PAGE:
Tougher sanctions against Russia put an end to the hope for improved relations with the administration of Donald trump, said the Russian Prime Minister.
Maryland Sen. Ben Cardin, the top Democrat on the Senate foreign relations committee, said, "We make the laws, not the President of the United States". "This changes the balance of power in the political circles of the USA", - said the head of government.
That is why, since taking office, I have enacted tough new sanctions on Iran and North Korea, and shored up existing sanctions on Russian Federation.
The bill erases Mr Trump's ability to ease sanctions without Congressional approval, weakening his ability to control foreign policy.
It enhances the President's ability to sanction those conducting trade in North Korean commodities already subject to United Nations measures such as coal but also includes the requirement to do so for other commodities such as rare earth minerals.
"I think it is very unclear exactly where the administration intends to go in our dealings with Russian Federation or how it intends to put together a coherent strategy for dealing with Moscow", said George Beebe, a former director of Russian Federation analysis for the Central Intelligence Agency.
Medvedev warned the move would have "consequences", saying "it ends hopes for improving our relations with the new USA administration".
Importantly, Mr. Trump said on Wednesday that he did not intend to invoke the technical loophole he flagged about the waiting period.
"Since this bill was first introduced, I have expressed my concerns to Congress about the many ways it improperly encroaches on Executive power", he said. "The issue of new sanctions came about, primarily, as another way to knock Trump down a peg", he wrote. "This bill will prove the wisdom of that choice".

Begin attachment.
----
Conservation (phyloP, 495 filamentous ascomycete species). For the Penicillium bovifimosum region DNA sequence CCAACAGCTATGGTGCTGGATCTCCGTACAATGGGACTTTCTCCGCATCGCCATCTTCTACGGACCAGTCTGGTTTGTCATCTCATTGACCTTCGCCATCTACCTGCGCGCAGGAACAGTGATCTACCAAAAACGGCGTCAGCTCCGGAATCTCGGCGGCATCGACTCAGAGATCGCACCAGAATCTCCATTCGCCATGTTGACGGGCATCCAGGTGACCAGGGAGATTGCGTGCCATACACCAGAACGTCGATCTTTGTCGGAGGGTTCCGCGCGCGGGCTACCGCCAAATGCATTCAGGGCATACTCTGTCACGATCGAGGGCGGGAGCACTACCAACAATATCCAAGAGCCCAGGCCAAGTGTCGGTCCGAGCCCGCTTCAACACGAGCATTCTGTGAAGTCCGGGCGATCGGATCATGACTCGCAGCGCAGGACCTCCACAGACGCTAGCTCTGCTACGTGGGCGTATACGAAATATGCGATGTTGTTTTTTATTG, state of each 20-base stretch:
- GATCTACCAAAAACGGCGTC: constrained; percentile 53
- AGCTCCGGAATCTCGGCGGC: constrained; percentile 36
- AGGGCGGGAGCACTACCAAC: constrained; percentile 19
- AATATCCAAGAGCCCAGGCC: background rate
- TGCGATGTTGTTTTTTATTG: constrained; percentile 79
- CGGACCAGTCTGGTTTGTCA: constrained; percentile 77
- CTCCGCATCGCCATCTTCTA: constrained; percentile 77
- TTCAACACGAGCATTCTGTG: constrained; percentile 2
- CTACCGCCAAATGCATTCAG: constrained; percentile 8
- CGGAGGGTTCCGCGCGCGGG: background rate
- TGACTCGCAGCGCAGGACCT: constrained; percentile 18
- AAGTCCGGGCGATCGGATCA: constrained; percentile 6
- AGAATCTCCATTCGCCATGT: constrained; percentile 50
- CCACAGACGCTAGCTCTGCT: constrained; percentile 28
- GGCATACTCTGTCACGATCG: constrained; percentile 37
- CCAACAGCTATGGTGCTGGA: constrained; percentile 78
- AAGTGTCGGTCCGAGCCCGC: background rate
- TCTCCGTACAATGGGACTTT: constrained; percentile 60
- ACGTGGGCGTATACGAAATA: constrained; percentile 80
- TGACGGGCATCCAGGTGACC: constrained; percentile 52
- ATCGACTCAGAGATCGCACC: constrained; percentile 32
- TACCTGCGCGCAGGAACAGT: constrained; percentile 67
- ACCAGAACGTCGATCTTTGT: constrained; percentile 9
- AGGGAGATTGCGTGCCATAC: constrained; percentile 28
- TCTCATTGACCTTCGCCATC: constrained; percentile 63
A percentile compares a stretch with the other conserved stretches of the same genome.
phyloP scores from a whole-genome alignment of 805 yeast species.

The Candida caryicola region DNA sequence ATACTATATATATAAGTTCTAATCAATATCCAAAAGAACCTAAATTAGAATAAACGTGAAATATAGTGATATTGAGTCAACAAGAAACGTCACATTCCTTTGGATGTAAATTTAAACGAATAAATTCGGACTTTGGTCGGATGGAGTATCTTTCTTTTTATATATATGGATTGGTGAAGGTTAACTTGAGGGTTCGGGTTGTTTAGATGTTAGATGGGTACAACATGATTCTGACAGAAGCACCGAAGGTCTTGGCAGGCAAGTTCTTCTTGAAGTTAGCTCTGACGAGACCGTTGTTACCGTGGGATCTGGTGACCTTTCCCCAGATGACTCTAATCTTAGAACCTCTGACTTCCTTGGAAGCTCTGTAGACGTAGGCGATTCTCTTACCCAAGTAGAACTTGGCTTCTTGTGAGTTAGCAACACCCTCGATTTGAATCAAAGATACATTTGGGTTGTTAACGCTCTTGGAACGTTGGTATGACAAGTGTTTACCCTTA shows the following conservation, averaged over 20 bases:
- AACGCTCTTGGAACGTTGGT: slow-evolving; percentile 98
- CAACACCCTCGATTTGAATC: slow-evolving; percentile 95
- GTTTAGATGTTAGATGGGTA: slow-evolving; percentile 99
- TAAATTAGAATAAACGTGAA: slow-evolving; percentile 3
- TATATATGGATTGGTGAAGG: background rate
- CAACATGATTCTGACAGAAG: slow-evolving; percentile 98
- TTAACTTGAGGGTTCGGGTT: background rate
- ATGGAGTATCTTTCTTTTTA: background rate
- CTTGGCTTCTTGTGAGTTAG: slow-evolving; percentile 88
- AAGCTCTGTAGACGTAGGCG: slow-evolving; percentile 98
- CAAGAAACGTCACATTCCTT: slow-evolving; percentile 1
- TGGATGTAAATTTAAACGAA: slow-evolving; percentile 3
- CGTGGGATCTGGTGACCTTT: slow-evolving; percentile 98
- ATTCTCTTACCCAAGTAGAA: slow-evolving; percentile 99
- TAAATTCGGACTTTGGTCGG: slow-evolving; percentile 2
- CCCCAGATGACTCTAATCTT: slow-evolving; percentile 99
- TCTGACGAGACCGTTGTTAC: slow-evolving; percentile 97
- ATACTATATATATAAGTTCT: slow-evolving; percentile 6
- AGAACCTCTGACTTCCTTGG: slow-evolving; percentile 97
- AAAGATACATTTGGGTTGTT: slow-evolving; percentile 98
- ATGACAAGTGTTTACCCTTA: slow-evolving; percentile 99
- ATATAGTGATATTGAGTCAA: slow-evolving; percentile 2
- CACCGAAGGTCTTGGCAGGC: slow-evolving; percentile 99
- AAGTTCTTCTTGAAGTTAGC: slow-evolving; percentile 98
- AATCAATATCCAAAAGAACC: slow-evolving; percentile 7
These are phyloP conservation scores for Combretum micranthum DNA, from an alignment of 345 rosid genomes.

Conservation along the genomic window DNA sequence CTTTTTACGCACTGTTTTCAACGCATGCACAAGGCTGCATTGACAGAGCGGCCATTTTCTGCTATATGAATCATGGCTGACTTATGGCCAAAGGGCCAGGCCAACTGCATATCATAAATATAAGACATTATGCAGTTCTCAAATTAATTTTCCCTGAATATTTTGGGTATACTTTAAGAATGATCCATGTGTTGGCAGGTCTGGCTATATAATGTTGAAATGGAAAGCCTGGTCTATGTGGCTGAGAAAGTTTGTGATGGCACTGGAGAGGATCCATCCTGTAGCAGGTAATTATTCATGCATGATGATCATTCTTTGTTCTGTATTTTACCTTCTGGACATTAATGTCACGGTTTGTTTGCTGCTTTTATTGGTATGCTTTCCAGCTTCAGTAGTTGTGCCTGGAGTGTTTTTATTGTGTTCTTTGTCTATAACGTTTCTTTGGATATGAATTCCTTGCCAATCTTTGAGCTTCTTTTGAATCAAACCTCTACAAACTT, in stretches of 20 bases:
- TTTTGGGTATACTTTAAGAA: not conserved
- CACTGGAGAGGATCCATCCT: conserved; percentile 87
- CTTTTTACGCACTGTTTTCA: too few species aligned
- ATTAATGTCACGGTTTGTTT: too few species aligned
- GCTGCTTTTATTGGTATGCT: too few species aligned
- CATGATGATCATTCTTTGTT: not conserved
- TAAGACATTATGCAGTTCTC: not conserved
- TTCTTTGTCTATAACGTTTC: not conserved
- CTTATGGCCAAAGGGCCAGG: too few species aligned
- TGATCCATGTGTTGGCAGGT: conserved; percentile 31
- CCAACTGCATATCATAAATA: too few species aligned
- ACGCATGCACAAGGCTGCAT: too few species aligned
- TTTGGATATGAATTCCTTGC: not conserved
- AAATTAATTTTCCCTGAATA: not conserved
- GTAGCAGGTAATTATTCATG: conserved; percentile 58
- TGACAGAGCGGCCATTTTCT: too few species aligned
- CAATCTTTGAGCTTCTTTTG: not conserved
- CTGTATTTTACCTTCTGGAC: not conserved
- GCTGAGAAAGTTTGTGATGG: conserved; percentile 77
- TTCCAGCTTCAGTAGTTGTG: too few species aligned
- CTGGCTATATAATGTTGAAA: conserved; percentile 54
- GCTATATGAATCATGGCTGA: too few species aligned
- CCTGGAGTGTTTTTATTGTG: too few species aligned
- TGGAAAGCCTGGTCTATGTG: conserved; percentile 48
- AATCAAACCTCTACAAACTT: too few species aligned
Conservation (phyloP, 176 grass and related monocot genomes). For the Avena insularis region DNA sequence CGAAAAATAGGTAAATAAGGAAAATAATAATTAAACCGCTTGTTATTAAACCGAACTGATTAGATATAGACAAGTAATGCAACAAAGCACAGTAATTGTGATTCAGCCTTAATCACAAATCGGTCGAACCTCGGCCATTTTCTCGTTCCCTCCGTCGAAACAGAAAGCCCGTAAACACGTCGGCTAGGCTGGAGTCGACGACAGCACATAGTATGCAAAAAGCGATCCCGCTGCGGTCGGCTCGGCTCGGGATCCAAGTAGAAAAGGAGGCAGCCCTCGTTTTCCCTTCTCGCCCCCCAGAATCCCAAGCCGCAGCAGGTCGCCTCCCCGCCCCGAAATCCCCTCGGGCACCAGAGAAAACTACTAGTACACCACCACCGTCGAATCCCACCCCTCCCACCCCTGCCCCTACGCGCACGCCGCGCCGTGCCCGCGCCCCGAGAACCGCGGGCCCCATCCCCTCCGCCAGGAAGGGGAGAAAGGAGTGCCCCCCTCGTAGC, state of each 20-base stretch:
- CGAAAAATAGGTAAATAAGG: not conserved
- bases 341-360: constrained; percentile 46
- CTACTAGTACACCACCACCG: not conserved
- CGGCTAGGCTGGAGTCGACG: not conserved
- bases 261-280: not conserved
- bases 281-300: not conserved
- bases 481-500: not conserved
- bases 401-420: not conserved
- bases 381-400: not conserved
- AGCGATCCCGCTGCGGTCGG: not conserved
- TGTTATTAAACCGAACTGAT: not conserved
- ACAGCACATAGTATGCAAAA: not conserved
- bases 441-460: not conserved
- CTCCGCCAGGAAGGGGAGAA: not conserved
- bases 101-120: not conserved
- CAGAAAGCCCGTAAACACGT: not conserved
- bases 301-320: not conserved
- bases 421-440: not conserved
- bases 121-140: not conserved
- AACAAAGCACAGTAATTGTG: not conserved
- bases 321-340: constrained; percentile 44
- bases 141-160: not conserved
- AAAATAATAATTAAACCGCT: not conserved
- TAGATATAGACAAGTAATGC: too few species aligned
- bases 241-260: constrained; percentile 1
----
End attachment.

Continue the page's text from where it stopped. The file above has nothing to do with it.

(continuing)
Trump said although he shared the policy views of those sections, they "purport to displace the president's exclusive constitutional authority to recognize foreign governments, including their territorial bounds".
"I got a call from the head of the Boy Scouts, saying it was the greatest speech that was ever made to them, and they were very thankful". "Of course, we don't want a trade war".
Questions had been raised about whether Trump would sign the sanctions bill because he has spoken so overtly and so frequently about wanting to improve relations with Moscow. This was confirmed on Wednesday, TASS, the employee of the White house of high rank, who asked not to mention his name and position in print.
The report comes amid backlash over a speech the president gave to the Boy Scouts of America last week.